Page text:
I haven't compiled a Christmas list since I was a little kid, so writing this was a lot of fun. It’s much easier to create a wish list as a kid because kids want everything and they don’t know what’s possible. So why not wish for more snow days or x-ray vision. It doesn't hurt to ask. As I recall, my lists were generally filled with toys and I usually got most of what I wanted, like a 5-speed Schwin bike, a toy helicopter, maybe a street hockey stick. We played a lot of street hockey when I was a kid in New England. We all wanted to be Bobby Orr. Unfortunately, talent for hockey is a gift I never got.
This year I thought it would be fun to compile an updated list. One that's more appropriate for a, let's say middle-aged, guy like me.
• An opportunity to see more of this great country. I've been blessed to be able to visit a lot of places that most Americans would consider highlights: the Grand Canyon, the Tetons, the Rocky Mountains, LA, New York, New Orleans, Graceland, the rocky coast of Maine and more. Now I'm interested in seeing smaller towns, coastal islands, and other places off the well-worn tourist path. Places that leave an indelible mark on your memory.
• That I find the exact right balance in my life between all the things that are important — faith, work, family, friends, volunteering. All are important to me and I can't imagine life without one of them, but when the proportions get out of whack it just doesn’t feel right. Even if I manage to get it just right, it always seems to slip over time. I'll keep working on it.
• High standards. We tend hold ourselves to a very high standard for creativity and quality. One of the hallmarks of our agency is the amount of attention we pay to very small details. That degree of attention, however, is the difference between good and great creative work. To be honest, my colleagues here are better at the details than I am. I hope that we, as a group, never let those high standards slip.
• Fun and interesting clients. Life is too short to toil away the days in drudgery. When the subject matter is interesting and the client values creativity, it makes it easier to fire on all cylinders. Thankfully, we have a roster of wonderful clients in tourism and foodservice. We also treasure our longstanding relationships with great clients in higher education, non-profit, professional services and more.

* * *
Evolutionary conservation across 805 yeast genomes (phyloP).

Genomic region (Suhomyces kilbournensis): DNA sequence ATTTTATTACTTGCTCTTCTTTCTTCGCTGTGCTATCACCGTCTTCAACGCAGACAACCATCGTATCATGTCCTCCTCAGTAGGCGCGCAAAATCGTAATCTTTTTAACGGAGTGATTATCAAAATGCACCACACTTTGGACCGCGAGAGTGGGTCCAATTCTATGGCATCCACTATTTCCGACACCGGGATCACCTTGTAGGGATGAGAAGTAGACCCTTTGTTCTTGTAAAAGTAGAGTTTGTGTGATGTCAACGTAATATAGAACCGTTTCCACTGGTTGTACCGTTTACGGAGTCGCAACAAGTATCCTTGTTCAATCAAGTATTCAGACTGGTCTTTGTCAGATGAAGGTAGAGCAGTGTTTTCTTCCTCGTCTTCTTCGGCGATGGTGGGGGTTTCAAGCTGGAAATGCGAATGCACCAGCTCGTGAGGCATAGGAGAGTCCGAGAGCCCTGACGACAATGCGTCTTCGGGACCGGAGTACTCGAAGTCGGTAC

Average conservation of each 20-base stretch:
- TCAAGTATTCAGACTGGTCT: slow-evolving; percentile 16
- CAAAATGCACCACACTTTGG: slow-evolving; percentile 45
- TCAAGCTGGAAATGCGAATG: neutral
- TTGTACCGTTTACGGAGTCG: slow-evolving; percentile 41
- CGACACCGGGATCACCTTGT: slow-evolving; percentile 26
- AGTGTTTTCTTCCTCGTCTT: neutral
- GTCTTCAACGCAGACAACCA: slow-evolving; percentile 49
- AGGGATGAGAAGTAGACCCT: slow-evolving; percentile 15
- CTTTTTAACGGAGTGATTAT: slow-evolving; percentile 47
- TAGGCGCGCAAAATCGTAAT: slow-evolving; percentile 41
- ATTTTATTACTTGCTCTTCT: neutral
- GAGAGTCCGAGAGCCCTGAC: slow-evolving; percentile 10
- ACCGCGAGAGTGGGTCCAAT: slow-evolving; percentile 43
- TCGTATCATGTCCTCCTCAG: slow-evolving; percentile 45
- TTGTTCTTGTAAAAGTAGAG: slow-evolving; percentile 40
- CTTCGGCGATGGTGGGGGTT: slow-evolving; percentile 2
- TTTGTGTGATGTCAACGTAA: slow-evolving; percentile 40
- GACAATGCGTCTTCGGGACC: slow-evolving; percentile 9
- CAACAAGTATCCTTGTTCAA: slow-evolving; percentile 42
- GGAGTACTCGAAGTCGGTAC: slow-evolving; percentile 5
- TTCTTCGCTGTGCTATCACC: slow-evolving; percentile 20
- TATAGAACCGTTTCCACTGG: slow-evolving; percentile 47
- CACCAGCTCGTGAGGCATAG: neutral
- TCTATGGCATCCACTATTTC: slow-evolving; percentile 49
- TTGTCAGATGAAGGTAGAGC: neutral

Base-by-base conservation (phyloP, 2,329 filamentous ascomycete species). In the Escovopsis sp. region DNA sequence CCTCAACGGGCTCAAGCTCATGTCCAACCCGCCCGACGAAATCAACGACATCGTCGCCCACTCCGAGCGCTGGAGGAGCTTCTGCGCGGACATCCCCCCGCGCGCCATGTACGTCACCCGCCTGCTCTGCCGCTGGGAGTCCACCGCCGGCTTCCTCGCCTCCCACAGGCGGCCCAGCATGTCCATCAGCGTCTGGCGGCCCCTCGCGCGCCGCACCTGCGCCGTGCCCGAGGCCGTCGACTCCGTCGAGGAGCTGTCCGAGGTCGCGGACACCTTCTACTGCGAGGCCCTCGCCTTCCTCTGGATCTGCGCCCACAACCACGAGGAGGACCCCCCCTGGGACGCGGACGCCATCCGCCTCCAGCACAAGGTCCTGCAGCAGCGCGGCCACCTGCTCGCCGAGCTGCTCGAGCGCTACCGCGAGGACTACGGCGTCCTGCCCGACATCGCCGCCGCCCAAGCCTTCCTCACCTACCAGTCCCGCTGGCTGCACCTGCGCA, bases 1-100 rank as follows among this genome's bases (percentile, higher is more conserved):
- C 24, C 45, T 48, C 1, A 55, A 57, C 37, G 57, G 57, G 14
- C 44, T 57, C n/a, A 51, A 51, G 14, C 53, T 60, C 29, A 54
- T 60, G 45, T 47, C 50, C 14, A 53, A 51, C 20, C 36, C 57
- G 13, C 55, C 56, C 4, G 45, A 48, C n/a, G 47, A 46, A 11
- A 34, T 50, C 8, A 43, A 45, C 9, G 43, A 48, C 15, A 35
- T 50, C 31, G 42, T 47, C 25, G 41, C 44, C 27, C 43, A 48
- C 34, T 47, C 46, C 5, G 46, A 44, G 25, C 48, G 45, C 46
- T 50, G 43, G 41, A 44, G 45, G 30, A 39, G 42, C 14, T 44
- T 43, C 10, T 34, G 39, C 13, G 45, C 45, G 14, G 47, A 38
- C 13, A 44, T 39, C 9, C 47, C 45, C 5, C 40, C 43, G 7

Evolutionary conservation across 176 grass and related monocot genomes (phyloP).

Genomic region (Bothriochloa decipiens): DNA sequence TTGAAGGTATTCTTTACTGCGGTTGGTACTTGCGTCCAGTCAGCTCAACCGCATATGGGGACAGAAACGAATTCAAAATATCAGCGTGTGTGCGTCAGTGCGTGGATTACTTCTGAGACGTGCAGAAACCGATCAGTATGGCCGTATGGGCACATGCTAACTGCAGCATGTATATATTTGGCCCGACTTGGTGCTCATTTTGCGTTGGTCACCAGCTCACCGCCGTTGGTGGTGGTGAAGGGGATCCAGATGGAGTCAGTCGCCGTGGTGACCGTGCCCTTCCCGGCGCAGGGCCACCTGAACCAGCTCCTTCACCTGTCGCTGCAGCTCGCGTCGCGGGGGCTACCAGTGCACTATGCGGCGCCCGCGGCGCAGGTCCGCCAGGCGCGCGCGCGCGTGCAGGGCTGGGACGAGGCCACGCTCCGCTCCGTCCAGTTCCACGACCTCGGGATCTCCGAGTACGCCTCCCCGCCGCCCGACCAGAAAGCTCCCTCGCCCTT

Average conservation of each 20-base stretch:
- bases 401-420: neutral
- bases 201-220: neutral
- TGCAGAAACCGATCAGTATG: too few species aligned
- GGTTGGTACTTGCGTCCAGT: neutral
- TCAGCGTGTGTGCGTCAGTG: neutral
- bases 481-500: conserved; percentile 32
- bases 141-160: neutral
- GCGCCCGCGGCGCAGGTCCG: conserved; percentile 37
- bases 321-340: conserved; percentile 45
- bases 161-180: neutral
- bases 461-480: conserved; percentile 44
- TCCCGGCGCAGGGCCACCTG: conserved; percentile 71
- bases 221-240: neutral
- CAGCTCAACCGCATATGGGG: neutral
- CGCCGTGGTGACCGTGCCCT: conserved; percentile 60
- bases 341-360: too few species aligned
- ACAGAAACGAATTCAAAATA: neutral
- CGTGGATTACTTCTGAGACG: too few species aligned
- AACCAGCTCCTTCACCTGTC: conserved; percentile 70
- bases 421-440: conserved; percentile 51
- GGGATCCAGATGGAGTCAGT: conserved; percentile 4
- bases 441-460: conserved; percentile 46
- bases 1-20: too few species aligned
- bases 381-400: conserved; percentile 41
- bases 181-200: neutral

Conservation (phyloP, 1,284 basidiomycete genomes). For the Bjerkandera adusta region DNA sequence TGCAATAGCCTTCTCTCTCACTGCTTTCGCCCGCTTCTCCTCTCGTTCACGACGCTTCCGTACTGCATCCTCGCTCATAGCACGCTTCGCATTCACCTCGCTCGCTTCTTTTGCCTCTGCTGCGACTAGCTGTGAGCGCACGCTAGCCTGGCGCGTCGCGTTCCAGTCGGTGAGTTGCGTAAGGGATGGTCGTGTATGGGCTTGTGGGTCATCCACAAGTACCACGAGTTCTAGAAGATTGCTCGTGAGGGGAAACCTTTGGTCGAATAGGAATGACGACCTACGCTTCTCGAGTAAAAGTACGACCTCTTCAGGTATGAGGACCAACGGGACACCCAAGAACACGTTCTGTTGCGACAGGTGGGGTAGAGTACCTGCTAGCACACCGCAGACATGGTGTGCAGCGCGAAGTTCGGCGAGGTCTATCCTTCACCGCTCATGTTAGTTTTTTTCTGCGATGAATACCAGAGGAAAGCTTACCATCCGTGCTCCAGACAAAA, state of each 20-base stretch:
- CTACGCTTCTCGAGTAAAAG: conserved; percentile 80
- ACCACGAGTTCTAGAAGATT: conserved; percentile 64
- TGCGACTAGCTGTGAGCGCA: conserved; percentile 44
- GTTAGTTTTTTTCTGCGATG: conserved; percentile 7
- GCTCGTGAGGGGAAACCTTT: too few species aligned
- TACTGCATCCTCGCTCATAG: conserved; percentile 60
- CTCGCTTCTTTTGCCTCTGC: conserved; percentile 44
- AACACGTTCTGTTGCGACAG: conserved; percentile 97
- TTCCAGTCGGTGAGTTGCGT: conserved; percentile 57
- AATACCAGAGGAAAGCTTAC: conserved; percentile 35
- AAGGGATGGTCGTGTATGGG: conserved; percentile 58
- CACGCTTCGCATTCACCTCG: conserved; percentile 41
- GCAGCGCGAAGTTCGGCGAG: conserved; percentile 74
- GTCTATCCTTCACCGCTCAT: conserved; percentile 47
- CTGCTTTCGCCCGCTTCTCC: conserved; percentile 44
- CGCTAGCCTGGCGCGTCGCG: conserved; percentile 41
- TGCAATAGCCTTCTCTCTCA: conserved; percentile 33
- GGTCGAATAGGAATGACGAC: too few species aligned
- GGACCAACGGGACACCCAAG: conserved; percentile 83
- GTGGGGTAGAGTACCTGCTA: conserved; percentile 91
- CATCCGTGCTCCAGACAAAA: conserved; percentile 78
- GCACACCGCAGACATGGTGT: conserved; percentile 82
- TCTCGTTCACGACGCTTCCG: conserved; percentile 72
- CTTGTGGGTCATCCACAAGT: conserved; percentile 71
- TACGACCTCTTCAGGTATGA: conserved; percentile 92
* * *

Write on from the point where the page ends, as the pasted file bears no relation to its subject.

• A few more tourism clients. We've had much fun and success in this industry and want to see it continue and grow. Not only do we enjoy doing destination marketing for communities or counties, we also like to help brand and promote trails. At the very top of the list would be a culinary trail followed closely by any sort of outdoor recreation trail like a blueway for canoeing and kayaking. Don't forget wine trails, golf trails, history/heritage trails. The sky is the limit.
• Vail Resorts as a client. OK, that may be a bit much to ask, but any client in the ski industry would be fun — a small resort or an equipment manufacturer, for instance. I'd almost be willing to work for lift tickets. Almost.
• Good health and happiness for my co-workers and that they derive some personal and professional satisfaction from doing their jobs well.
• The gift of generosity. I'm not talking about someone being generous to you. My wish for everyone reading this is that you give generously of yourself to others. It doesn't have to be a lot. It doesn't even have to cost a nickel. Give your time or talents to a worthy group or individual. It's a gift that you can give yourself and it's the perfect way to celebrate the season.
• Make some special memories of Christmas 2010 that you, your family and friends will never, ever forget. Do something unique. Act like a kid again. Go out into the yard and make snow angels with the kids (or grandkids). Prepare a dish you've never attempted before. Don't worry if it doesn't turn out perfect. You'll get a chuckle out of it and do better next time. Start a new tradition.
• Peace and prosperity